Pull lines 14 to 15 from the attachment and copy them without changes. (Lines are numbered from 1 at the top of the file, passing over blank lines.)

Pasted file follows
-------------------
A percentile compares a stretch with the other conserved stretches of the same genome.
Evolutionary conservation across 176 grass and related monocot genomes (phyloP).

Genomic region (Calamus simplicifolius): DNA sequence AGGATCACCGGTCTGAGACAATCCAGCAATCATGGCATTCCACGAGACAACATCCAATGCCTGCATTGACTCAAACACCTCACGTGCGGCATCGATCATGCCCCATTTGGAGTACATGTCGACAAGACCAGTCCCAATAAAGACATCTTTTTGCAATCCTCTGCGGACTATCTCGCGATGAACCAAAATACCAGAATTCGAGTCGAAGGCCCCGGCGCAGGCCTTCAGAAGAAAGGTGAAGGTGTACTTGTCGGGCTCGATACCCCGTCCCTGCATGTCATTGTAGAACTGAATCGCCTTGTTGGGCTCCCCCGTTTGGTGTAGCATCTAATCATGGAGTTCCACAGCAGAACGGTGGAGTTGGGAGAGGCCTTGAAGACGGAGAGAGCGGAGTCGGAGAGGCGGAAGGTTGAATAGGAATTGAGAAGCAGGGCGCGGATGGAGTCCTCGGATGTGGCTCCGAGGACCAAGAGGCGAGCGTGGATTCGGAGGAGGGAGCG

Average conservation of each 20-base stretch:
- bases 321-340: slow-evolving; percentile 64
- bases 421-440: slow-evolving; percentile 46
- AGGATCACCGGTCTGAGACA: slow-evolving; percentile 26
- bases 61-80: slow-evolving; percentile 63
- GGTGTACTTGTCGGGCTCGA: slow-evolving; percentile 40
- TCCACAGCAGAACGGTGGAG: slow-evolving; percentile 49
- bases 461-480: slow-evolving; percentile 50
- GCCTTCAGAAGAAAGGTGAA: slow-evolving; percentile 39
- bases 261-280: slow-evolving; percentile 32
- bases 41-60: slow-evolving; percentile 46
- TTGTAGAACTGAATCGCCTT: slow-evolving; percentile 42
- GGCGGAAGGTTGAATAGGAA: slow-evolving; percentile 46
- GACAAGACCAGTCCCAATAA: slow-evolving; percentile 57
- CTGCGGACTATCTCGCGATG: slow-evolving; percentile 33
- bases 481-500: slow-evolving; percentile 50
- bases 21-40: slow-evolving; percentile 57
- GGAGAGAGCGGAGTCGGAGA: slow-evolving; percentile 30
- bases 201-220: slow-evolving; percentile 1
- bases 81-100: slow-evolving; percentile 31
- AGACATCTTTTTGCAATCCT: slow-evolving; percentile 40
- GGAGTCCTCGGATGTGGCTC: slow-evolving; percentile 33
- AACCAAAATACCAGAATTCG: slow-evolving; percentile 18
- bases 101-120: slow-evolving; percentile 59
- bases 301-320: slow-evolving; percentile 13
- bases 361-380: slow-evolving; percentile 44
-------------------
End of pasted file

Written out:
- bases 41-60: slow-evolving; percentile 46
- TTGTAGAACTGAATCGCCTT: slow-evolving; percentile 42